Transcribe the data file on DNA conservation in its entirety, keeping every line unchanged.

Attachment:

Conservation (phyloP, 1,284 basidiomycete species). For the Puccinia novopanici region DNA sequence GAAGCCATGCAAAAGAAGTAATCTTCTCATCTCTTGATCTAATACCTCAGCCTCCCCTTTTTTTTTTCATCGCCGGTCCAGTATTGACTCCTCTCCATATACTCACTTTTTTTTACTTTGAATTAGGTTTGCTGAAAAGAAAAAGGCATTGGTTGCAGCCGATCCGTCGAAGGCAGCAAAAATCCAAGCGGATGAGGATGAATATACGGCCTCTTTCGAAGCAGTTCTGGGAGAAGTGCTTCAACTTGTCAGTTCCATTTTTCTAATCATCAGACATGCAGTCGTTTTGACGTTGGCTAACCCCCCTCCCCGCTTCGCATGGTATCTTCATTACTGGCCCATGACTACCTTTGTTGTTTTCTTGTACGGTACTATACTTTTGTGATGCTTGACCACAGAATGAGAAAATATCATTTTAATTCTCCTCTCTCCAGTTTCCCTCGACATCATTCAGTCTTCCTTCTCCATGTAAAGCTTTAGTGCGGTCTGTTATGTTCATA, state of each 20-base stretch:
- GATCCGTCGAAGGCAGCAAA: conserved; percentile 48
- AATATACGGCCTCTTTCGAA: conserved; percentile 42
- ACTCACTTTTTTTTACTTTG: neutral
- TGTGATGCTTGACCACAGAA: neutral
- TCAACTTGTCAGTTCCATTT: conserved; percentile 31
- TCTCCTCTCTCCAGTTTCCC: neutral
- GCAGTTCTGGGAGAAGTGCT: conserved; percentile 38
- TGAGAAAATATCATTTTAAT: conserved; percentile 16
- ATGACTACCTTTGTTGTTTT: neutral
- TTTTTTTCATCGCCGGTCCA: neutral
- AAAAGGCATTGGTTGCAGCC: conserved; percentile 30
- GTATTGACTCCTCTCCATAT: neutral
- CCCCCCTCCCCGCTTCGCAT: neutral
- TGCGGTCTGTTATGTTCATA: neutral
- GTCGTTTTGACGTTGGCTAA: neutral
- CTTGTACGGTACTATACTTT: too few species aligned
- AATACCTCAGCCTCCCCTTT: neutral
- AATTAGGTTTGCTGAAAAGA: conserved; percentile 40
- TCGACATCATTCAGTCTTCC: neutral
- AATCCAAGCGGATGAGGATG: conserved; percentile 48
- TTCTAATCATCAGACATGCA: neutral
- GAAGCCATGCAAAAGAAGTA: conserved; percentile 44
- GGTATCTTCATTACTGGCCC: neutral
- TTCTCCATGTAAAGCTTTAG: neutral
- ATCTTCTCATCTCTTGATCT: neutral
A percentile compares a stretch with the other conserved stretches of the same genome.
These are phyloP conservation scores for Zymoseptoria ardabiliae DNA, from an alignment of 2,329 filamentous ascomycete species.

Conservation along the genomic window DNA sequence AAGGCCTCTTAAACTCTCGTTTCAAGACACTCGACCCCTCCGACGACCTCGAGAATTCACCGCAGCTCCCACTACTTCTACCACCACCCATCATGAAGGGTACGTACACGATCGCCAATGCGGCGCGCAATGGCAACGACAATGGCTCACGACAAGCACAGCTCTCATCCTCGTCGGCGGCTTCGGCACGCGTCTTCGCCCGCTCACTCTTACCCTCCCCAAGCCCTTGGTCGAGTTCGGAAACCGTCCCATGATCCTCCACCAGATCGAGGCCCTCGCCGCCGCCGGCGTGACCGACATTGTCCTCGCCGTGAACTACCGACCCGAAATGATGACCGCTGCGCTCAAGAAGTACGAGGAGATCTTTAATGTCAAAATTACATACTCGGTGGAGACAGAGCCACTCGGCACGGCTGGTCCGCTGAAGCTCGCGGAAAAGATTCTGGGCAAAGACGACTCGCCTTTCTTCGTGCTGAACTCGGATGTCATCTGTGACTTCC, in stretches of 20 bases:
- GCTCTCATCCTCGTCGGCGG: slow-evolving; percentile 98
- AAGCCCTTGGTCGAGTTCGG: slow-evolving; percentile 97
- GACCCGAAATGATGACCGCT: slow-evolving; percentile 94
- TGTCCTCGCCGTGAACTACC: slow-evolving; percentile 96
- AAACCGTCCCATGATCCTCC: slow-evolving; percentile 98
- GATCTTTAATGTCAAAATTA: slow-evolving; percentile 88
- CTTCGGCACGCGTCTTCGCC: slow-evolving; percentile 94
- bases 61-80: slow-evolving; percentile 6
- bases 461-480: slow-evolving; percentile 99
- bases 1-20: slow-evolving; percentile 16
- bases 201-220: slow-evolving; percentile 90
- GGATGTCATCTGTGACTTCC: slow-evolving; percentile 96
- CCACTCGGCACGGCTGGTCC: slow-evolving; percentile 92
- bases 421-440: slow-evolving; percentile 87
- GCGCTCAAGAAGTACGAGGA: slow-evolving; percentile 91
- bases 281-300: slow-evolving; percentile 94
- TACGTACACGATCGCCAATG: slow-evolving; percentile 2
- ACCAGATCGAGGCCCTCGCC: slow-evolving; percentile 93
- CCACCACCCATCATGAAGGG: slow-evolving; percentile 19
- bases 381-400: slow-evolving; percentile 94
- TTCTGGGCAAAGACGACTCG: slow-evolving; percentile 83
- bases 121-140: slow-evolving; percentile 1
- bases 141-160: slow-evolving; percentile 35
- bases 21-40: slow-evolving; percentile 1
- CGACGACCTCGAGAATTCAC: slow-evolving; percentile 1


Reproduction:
Conservation (phyloP, 1,284 basidiomycete species). For the Puccinia novopanici region DNA sequence GAAGCCATGCAAAAGAAGTAATCTTCTCATCTCTTGATCTAATACCTCAGCCTCCCCTTTTTTTTTTCATCGCCGGTCCAGTATTGACTCCTCTCCATATACTCACTTTTTTTTACTTTGAATTAGGTTTGCTGAAAAGAAAAAGGCATTGGTTGCAGCCGATCCGTCGAAGGCAGCAAAAATCCAAGCGGATGAGGATGAATATACGGCCTCTTTCGAAGCAGTTCTGGGAGAAGTGCTTCAACTTGTCAGTTCCATTTTTCTAATCATCAGACATGCAGTCGTTTTGACGTTGGCTAACCCCCCTCCCCGCTTCGCATGGTATCTTCATTACTGGCCCATGACTACCTTTGTTGTTTTCTTGTACGGTACTATACTTTTGTGATGCTTGACCACAGAATGAGAAAATATCATTTTAATTCTCCTCTCTCCAGTTTCCCTCGACATCATTCAGTCTTCCTTCTCCATGTAAAGCTTTAGTGCGGTCTGTTATGTTCATA, state of each 20-base stretch:
- GATCCGTCGAAGGCAGCAAA: conserved; percentile 48
- AATATACGGCCTCTTTCGAA: conserved; percentile 42
- ACTCACTTTTTTTTACTTTG: neutral
- TGTGATGCTTGACCACAGAA: neutral
- TCAACTTGTCAGTTCCATTT: conserved; percentile 31
- TCTCCTCTCTCCAGTTTCCC: neutral
- GCAGTTCTGGGAGAAGTGCT: conserved; percentile 38
- TGAGAAAATATCATTTTAAT: conserved; percentile 16
- ATGACTACCTTTGTTGTTTT: neutral
- TTTTTTTCATCGCCGGTCCA: neutral
- AAAAGGCATTGGTTGCAGCC: conserved; percentile 30
- GTATTGACTCCTCTCCATAT: neutral
- CCCCCCTCCCCGCTTCGCAT: neutral
- TGCGGTCTGTTATGTTCATA: neutral
- GTCGTTTTGACGTTGGCTAA: neutral
- CTTGTACGGTACTATACTTT: too few species aligned
- AATACCTCAGCCTCCCCTTT: neutral
- AATTAGGTTTGCTGAAAAGA: conserved; percentile 40
- TCGACATCATTCAGTCTTCC: neutral
- AATCCAAGCGGATGAGGATG: conserved; percentile 48
- TTCTAATCATCAGACATGCA: neutral
- GAAGCCATGCAAAAGAAGTA: conserved; percentile 44
- GGTATCTTCATTACTGGCCC: neutral
- TTCTCCATGTAAAGCTTTAG: neutral
- ATCTTCTCATCTCTTGATCT: neutral
A percentile compares a stretch with the other conserved stretches of the same genome.
These are phyloP conservation scores for Zymoseptoria ardabiliae DNA, from an alignment of 2,329 filamentous ascomycete species.

Conservation along the genomic window DNA sequence AAGGCCTCTTAAACTCTCGTTTCAAGACACTCGACCCCTCCGACGACCTCGAGAATTCACCGCAGCTCCCACTACTTCTACCACCACCCATCATGAAGGGTACGTACACGATCGCCAATGCGGCGCGCAATGGCAACGACAATGGCTCACGACAAGCACAGCTCTCATCCTCGTCGGCGGCTTCGGCACGCGTCTTCGCCCGCTCACTCTTACCCTCCCCAAGCCCTTGGTCGAGTTCGGAAACCGTCCCATGATCCTCCACCAGATCGAGGCCCTCGCCGCCGCCGGCGTGACCGACATTGTCCTCGCCGTGAACTACCGACCCGAAATGATGACCGCTGCGCTCAAGAAGTACGAGGAGATCTTTAATGTCAAAATTACATACTCGGTGGAGACAGAGCCACTCGGCACGGCTGGTCCGCTGAAGCTCGCGGAAAAGATTCTGGGCAAAGACGACTCGCCTTTCTTCGTGCTGAACTCGGATGTCATCTGTGACTTCC, in stretches of 20 bases:
- GCTCTCATCCTCGTCGGCGG: slow-evolving; percentile 98
- AAGCCCTTGGTCGAGTTCGG: slow-evolving; percentile 97
- GACCCGAAATGATGACCGCT: slow-evolving; percentile 94
- TGTCCTCGCCGTGAACTACC: slow-evolving; percentile 96
- AAACCGTCCCATGATCCTCC: slow-evolving; percentile 98
- GATCTTTAATGTCAAAATTA: slow-evolving; percentile 88
- CTTCGGCACGCGTCTTCGCC: slow-evolving; percentile 94
- bases 61-80: slow-evolving; percentile 6
- bases 461-480: slow-evolving; percentile 99
- bases 1-20: slow-evolving; percentile 16
- bases 201-220: slow-evolving; percentile 90
- GGATGTCATCTGTGACTTCC: slow-evolving; percentile 96
- CCACTCGGCACGGCTGGTCC: slow-evolving; percentile 92
- bases 421-440: slow-evolving; percentile 87
- GCGCTCAAGAAGTACGAGGA: slow-evolving; percentile 91
- bases 281-300: slow-evolving; percentile 94
- TACGTACACGATCGCCAATG: slow-evolving; percentile 2
- ACCAGATCGAGGCCCTCGCC: slow-evolving; percentile 93
- CCACCACCCATCATGAAGGG: slow-evolving; percentile 19
- bases 381-400: slow-evolving; percentile 94
- TTCTGGGCAAAGACGACTCG: slow-evolving; percentile 83
- bases 121-140: slow-evolving; percentile 1
- bases 141-160: slow-evolving; percentile 35
- bases 21-40: slow-evolving; percentile 1
- CGACGACCTCGAGAATTCAC: slow-evolving; percentile 1